The LDF’s move is seen as one aimed at wooing the minority Christian votes, a considerable share of which is based in Central Travancore. Joining hands with a political outfit that predominantly represents the Christian community in the region would help the LDF to woo voters. But the question remains whether the Church, which has previously been supportive of only the UDF, would change its stance along with Jose K Mani. Also, KM Mani had been the political face of the church in the region. It has to be seen whether the church would accept Jose as wholeheartedly as they did his father.

The LDF has, however, managed to win the trust of the Orthodox faction by implementing the court order in its favour, in the long-standing feud between the Jacobite and the Orthodox churches. Also at least some in the church, like the former Bishop of Kanjirappally Mar Mathew Arackal, have been favouring the LDF. In the meantime, the recent stormy controversies surrounding Bishop Mar George Alencherry in the alleged land scam in the Ernakulam-Angamaly archdiocese have shaken the church. The scam was exposed by those who stand for reforms within the church. It would help the LDF if some of the ‘rebels’ favour Jose. The Jose faction presents a ‘young’ team compared to the one led by 78-year-old Joseph. While the church in Kerala has always been known for its anti-Communist stand, it needs to be seen whether the changing political equations would have any impact on its stand.

Not a fresh attempt

Reports of a KC (M) – LDF alliance have been in the air for a while, the background for which was set in 2014. KC (M) was part of the ruling UDF at that time. The CPI(M) had allegdely offered KM Mani the Chief Minister post, saying that it would back the government formed by him. The offer was that Mani would be in the CM post for a maximum of one year and face election after that. The offer was alluring for Mani, whose ultimate political aim was the plum post.

But former Chief Minister and veteran CPI(M) leader VS Achuthanandan objected to it. VS was the Opposition leader at that time while Congress leader Oommen Chandy was the Chief Minister. Kanam Rajendran, leader of CPI, the second largest constituent of the LDF, had also raised objections.

Then emerged the bar license scam. It was alleged that Mani took bribes from bar owners to reopen the closed bars in the state. The ruling UDF booked Mani in the case, which was widely viewed as a move to block the entry of Mani to the LDF.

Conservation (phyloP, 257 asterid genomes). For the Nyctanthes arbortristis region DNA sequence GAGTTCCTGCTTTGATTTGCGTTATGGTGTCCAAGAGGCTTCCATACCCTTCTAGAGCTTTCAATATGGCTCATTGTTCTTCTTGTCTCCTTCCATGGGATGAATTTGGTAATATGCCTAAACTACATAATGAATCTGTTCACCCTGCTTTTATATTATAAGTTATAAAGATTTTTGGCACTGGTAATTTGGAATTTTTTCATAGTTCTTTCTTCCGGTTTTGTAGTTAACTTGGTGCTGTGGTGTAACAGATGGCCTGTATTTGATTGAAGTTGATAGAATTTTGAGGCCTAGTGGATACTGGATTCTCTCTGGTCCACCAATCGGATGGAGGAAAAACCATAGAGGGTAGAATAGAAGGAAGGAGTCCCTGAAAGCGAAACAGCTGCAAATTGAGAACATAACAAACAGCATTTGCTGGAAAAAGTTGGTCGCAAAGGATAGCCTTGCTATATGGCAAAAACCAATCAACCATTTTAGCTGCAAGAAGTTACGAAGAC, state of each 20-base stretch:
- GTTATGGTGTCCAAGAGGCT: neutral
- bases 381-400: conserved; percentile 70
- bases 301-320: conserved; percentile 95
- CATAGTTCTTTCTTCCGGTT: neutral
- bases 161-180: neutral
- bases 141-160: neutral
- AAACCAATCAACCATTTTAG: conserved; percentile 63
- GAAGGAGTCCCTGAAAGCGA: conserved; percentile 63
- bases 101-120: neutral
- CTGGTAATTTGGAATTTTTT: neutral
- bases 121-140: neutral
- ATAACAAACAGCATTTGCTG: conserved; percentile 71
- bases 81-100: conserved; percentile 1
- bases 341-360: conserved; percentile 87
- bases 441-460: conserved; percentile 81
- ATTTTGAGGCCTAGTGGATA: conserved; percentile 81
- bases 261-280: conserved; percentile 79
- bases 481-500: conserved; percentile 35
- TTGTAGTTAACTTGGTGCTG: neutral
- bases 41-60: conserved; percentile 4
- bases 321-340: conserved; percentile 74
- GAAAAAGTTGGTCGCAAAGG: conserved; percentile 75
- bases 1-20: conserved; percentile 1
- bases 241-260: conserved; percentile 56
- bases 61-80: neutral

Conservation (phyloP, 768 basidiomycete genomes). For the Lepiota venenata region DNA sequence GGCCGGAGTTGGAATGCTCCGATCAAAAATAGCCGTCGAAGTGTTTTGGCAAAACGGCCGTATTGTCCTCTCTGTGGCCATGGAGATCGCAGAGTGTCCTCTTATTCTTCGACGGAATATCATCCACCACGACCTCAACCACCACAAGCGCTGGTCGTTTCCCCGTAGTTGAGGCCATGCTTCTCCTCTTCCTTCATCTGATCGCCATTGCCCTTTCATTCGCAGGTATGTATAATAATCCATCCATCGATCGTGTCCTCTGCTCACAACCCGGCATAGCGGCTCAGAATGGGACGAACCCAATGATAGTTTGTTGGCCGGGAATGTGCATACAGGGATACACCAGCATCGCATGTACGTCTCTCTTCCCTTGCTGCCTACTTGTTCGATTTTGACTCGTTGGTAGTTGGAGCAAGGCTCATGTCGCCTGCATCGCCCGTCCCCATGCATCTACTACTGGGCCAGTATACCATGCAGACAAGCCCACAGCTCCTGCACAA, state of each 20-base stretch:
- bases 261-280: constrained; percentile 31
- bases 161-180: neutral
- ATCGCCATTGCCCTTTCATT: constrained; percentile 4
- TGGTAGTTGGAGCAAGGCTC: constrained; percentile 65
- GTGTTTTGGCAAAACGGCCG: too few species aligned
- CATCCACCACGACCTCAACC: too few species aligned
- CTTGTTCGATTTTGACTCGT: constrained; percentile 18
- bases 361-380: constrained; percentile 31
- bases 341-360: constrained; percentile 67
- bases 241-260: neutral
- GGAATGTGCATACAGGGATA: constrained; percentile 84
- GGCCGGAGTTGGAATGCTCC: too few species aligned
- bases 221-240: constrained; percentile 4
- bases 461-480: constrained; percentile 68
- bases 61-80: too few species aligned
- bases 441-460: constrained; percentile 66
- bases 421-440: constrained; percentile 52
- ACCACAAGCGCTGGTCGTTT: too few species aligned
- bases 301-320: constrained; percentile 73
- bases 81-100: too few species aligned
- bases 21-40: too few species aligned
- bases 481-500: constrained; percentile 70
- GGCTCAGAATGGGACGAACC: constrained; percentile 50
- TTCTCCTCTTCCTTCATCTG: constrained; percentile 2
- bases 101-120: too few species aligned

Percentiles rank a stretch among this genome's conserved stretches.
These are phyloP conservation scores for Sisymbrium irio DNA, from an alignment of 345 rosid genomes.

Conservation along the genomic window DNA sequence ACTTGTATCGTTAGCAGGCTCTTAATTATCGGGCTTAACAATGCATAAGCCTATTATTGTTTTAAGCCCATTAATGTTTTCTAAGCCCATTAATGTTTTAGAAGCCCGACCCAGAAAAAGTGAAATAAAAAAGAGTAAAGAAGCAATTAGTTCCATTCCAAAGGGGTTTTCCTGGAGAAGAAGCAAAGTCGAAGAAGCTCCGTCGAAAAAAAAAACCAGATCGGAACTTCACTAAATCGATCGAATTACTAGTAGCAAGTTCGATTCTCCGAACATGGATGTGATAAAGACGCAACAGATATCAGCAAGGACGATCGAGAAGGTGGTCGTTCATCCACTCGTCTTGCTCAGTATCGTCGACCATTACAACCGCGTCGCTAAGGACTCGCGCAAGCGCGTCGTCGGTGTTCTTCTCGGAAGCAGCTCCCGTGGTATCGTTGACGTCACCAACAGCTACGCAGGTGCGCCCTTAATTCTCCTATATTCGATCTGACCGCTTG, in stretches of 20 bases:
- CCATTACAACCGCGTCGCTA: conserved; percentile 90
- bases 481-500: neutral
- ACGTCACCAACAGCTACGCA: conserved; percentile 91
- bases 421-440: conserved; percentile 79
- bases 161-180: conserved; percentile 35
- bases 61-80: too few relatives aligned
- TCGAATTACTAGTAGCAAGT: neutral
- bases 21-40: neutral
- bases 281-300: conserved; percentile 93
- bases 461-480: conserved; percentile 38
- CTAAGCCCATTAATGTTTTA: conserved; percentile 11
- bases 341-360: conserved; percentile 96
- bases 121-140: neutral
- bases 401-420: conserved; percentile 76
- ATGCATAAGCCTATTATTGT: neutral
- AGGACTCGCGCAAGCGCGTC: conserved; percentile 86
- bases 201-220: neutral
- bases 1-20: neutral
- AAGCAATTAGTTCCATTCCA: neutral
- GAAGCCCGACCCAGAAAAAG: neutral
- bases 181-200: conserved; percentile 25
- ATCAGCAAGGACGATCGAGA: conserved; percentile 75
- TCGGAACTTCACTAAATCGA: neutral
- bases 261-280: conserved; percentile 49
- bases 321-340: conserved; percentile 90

Mani was part of the Left government, the first EK Nayanar government that lasted for a year from 1980-81. Mani held the portfolios of Finance and Law in the Nayanar government too. In 1982, the KC (M) became part of the UDF. In 2016 August, Mani broke its four- decade- long ties with the Congress for “a section in Congress had tried to weaken KC(M) and its leaders' and had been keeping a distance from both coalitions. But he declared support for the UDF in the Chengannur bye-elections held in May 2018 and returned to the UDF in June 2018.

Now VS is absent from active politics and even the CPI has backed the CPI(M)’s decision to welcome KC (M) into the LDF fold. Chief Minister Pinarayi Vijayan and CPI(M) state Secretary Kodiyeri Balakrishnan, who had always been open to the alliance, paved the way for the entry of the Jose faction, while the UDF hasn’t been very keen on Jose.

At the core is the Pala seat

KM Mani used to say that Pala was his wife. He represented Pala for 13 terms consecutively in 52 years. Mani’s dominance was challenged for the first time in the 2016 elections in which his majority was reduced to 4,703 votes. In the bye-polls held after KM Mani’s death in September 2019, Mani C Kappan of the NCP wrested the seat from the UDF. The victory margin was just 2,943 votes, but it was a spectacular win for the LDF.

Jose joining the LDF has ignited discussions over who would get the Pala ticket in the upcoming Assembly elections. Mani C Kappan has reacted that if Pala was Mani’s wife, for him it’s his heart. But the LDF is likely to give the seat to the KC (M), in which case it would be interesting to see Kappan’s stand. Kappan’s move has to get approval from NCP national chief Sharad Pawar. However, considering the rapport between Pawar and Kappan, the latter would get a nod whatever his decision. It is speculated that Kappan, if denied the Pala seat, may even join the UDF. He held talks with Opposition leader Ramesh Chennithala a couple of days ago, though Chennithala denied that they discussed anything political.